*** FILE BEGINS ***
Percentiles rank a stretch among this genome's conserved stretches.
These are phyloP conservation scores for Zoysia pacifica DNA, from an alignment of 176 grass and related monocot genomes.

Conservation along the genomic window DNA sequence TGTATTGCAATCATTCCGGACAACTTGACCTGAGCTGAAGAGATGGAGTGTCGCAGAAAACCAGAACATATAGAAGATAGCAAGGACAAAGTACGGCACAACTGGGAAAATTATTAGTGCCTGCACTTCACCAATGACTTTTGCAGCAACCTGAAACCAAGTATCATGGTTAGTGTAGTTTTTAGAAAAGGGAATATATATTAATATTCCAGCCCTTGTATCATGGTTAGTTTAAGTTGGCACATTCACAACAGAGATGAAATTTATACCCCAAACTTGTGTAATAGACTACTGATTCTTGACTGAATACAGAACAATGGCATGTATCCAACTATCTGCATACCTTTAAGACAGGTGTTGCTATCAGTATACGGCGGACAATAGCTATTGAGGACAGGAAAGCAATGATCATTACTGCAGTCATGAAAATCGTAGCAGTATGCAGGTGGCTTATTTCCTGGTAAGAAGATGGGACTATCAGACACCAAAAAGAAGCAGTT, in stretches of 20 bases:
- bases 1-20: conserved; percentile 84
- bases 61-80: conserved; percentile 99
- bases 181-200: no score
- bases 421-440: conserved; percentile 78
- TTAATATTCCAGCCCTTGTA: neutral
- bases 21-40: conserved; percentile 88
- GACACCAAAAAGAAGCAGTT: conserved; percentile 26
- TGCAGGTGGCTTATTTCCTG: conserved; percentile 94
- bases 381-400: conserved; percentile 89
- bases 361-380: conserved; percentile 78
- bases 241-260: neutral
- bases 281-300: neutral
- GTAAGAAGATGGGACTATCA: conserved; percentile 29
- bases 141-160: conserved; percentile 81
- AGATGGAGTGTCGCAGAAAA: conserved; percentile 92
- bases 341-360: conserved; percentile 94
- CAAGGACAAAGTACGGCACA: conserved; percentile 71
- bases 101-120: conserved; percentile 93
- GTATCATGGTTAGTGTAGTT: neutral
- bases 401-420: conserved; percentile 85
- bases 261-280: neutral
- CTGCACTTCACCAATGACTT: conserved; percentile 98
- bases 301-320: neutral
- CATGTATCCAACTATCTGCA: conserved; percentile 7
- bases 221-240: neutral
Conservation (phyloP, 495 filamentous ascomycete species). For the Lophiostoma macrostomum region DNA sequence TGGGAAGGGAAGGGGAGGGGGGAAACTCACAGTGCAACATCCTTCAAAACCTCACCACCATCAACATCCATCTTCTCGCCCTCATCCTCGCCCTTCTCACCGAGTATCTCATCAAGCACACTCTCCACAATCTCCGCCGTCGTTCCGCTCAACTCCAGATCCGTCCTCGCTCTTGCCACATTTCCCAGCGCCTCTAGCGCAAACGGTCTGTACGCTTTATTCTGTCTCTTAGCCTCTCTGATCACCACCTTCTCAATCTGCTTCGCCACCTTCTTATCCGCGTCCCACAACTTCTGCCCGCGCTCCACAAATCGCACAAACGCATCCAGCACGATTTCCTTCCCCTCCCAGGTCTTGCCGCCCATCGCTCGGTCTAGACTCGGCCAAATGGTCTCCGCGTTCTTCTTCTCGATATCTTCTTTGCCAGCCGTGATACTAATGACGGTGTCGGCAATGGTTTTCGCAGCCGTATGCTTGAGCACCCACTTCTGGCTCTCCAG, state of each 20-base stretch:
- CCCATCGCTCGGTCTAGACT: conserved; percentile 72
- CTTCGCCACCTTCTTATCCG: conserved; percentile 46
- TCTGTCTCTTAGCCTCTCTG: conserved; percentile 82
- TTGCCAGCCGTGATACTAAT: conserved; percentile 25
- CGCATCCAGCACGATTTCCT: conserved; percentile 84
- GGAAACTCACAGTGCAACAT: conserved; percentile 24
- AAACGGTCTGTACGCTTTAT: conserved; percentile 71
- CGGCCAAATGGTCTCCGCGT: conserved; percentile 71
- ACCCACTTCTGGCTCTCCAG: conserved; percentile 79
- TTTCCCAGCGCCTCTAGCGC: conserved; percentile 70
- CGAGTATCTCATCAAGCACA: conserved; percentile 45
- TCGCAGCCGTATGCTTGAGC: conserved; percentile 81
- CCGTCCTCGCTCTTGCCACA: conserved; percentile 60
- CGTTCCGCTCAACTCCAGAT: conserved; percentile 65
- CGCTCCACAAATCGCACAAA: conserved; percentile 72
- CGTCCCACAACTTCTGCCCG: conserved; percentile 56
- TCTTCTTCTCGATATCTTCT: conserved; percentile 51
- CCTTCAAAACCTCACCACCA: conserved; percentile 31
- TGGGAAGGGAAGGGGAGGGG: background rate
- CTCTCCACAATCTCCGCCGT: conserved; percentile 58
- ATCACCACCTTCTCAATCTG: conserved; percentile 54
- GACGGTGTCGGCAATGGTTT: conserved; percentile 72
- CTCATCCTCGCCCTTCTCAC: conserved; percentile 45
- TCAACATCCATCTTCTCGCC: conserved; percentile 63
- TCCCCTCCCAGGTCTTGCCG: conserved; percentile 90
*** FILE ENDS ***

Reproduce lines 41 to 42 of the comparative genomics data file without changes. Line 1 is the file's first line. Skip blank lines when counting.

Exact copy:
- TCGCAGCCGTATGCTTGAGC: conserved; percentile 81
- CCGTCCTCGCTCTTGCCACA: conserved; percentile 60